The grid arrangement makes browsing a breeze (although a dial for scrolling long lists would be a welcome addition to the touch controls) and you can check album artwork off the list too. Gracenote integration means audio track metadata (song, artist and album name) will be displayed on screen too, even for files created from ripped records. If for some reason it goes pear-shaped, manual input is possible.

Unless the Plato sits within reach of your sofa, poking at its screen isn’t ideal in the long run. Entotem has ditched clickers in favour of an app remote, so providing you have a smartphone or tablet this will be your main means of control. The Android app sensibly mirrors the unit’s interface and ran hiccup-free in our short time with it.

Only time and more rigorous testing will tell if it’s up to juggling multiple systems over a longer period. At the time of writing, the app hadn’t yet reached Google’s Play Store. Apple fans will have to wait a little while longer for the iOS version of the app to land.

Design and build

As with a lot of these type of products, the Plato isn't likely to turn heads. It's clear Entotem is looking to reach out to the modern consumer, though. Design is certainly ‘new age’: there isn’t a twisty knob or dial in sight and the glossy purple (pictured), black or white finishes are smart and contemporary.

It's a fairly hefty, seemingly well-built machine, too.

Initial verdict

‘Multimedia’ indeed. Functionality comes at a price though and the Plato isn’t cheap: £3600 (or £2700 without the power amp). Weighing up the specs with the asking price, we’d like built-in CD-ripping and wireless connectivity in the box too. Both Android and Apple versions of the app need to be finalised and widely accessible too.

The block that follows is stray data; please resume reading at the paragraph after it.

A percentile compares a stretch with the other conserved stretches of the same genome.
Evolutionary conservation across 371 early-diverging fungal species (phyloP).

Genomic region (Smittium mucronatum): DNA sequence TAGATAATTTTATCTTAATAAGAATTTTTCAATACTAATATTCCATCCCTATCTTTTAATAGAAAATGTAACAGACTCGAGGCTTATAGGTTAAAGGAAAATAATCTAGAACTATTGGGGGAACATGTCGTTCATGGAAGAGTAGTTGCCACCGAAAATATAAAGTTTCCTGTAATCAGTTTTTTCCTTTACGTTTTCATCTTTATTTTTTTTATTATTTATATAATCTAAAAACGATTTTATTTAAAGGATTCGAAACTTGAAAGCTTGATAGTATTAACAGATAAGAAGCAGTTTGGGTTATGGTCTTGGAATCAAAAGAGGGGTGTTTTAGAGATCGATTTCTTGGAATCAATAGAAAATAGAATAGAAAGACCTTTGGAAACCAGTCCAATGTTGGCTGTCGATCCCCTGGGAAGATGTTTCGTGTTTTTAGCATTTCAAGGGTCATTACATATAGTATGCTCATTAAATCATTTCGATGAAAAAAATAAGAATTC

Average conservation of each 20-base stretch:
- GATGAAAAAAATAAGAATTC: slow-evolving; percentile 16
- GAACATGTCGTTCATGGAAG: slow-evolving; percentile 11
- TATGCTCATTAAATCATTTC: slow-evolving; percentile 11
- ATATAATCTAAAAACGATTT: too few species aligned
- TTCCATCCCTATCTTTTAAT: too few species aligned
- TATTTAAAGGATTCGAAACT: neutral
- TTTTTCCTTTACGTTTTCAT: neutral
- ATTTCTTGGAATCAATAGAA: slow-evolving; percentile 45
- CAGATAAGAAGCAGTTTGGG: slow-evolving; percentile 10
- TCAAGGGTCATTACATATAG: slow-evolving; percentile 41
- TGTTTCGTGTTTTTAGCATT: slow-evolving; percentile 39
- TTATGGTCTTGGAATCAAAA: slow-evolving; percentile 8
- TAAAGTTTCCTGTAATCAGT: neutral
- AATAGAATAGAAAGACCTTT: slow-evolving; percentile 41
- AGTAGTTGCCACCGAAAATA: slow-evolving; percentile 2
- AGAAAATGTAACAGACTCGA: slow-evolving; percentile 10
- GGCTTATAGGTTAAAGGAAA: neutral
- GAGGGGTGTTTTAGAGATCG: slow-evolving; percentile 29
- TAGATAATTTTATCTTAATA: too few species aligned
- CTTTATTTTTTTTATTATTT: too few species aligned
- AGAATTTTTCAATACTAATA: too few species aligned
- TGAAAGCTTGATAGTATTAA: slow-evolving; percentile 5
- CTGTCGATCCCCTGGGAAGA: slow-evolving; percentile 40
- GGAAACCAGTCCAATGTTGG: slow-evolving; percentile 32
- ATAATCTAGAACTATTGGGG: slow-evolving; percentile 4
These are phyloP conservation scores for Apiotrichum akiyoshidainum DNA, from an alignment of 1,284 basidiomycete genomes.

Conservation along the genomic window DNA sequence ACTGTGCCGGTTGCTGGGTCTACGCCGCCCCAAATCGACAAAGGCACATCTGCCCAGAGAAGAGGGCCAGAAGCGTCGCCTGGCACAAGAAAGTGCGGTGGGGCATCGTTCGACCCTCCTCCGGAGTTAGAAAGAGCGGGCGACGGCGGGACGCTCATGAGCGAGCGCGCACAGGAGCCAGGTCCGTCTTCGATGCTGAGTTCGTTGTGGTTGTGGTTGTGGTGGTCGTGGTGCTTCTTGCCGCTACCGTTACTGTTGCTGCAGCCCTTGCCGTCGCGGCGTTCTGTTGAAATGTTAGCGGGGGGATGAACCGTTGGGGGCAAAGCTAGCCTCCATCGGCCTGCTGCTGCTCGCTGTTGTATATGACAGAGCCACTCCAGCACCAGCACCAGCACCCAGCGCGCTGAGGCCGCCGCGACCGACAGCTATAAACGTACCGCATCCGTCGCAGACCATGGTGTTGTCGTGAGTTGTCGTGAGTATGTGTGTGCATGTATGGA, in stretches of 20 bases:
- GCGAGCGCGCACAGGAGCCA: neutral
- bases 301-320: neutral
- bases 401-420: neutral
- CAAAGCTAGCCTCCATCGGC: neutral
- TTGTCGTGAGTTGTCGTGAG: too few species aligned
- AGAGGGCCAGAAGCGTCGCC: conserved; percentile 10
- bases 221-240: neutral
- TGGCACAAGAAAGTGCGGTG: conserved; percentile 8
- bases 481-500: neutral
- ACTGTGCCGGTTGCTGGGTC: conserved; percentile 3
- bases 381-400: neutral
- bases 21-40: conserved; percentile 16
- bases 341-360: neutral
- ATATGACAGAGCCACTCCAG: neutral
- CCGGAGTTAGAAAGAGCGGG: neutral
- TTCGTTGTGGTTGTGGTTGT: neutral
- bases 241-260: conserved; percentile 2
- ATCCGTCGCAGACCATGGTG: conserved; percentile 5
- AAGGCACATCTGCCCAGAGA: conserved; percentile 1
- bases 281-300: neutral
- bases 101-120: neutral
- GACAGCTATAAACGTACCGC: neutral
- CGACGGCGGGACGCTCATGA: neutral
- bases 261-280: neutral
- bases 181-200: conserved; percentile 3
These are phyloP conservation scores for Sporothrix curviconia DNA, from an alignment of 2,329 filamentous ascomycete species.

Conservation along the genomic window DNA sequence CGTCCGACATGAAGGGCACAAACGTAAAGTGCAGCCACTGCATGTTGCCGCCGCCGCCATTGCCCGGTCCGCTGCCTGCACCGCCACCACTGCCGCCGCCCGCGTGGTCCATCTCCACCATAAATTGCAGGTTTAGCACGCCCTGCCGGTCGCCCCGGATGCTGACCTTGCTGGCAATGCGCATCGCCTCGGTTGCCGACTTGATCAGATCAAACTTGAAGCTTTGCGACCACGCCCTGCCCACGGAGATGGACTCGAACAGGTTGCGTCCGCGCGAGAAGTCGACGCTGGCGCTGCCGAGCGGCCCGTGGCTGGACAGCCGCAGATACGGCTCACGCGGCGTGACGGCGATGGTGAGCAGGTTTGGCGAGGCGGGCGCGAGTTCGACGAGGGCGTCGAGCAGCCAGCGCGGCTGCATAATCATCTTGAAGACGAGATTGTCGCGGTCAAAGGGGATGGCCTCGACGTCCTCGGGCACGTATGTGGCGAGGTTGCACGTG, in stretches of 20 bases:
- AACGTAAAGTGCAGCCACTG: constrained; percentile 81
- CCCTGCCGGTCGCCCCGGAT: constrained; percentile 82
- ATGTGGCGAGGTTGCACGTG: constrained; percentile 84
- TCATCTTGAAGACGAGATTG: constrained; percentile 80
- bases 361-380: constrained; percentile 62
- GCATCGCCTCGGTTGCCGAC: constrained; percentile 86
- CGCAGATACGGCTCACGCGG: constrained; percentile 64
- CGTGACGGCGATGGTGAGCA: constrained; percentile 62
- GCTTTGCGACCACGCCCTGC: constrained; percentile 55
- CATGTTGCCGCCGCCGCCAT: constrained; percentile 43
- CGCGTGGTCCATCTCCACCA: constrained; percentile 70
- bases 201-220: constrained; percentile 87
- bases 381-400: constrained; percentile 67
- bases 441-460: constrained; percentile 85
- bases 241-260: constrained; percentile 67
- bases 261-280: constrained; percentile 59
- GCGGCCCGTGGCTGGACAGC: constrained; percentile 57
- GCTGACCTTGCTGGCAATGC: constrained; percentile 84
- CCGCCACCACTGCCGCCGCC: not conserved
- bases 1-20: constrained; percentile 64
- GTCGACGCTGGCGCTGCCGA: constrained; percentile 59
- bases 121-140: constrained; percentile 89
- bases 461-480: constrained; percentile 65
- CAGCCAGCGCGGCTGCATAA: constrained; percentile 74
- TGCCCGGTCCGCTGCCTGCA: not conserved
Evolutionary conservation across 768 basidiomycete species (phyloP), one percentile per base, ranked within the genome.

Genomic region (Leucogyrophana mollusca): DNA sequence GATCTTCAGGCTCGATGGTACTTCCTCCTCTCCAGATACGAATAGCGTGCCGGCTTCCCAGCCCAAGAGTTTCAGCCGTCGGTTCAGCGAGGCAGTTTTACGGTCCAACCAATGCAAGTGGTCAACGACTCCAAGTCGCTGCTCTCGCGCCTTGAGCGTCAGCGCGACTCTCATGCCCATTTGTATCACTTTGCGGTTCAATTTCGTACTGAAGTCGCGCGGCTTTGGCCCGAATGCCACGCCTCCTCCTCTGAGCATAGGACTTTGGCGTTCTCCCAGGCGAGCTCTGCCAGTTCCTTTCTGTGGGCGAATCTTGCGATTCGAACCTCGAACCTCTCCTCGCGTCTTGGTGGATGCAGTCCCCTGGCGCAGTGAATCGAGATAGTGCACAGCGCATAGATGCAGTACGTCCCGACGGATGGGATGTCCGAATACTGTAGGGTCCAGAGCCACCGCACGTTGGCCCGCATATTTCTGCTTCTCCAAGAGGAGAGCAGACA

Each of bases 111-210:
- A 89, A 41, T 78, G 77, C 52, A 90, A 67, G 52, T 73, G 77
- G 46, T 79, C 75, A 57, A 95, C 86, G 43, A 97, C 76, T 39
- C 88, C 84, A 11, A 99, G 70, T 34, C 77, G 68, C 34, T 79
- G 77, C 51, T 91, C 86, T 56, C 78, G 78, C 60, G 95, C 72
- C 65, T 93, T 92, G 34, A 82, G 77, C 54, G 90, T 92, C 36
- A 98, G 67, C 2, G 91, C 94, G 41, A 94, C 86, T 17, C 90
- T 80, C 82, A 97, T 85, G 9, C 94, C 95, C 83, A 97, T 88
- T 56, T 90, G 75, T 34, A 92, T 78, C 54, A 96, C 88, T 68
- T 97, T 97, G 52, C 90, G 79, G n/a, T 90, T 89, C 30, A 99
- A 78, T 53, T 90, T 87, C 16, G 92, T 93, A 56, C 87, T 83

But an all-in-one system without compromise is rare indeed. What it can’t afford to do is negotiate on sound and video quality, and that will no doubt be make-or-break for the Entotem Plato. What fate is it destined for? We shall see…

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What Hi-Fi?

What Hi-Fi?, founded in 1976, is the world's leading independent guide to buying and owning hi-fi and home entertainment products. Our comprehensive tests help you buy the very best for your money, with our advice sections giving you step-by-step information on how to get even more from your music and movies. Everything is tested by our dedicated team of in-house reviewers in our custom-built test rooms in London, Reading and Bath. Our coveted five-star rating and Awards are recognised all over the world as the ultimate seal of approval, so you can buy with absolute confidence.

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What is a hands on review?

'Hands on reviews' are a journalist's first impressions of a piece of kit based on spending some time with it. It may be just a few moments, or a few hours. The important thing is we have been able to play with it ourselves and can give you some sense of what it's like to use, even if it's only an embryonic view.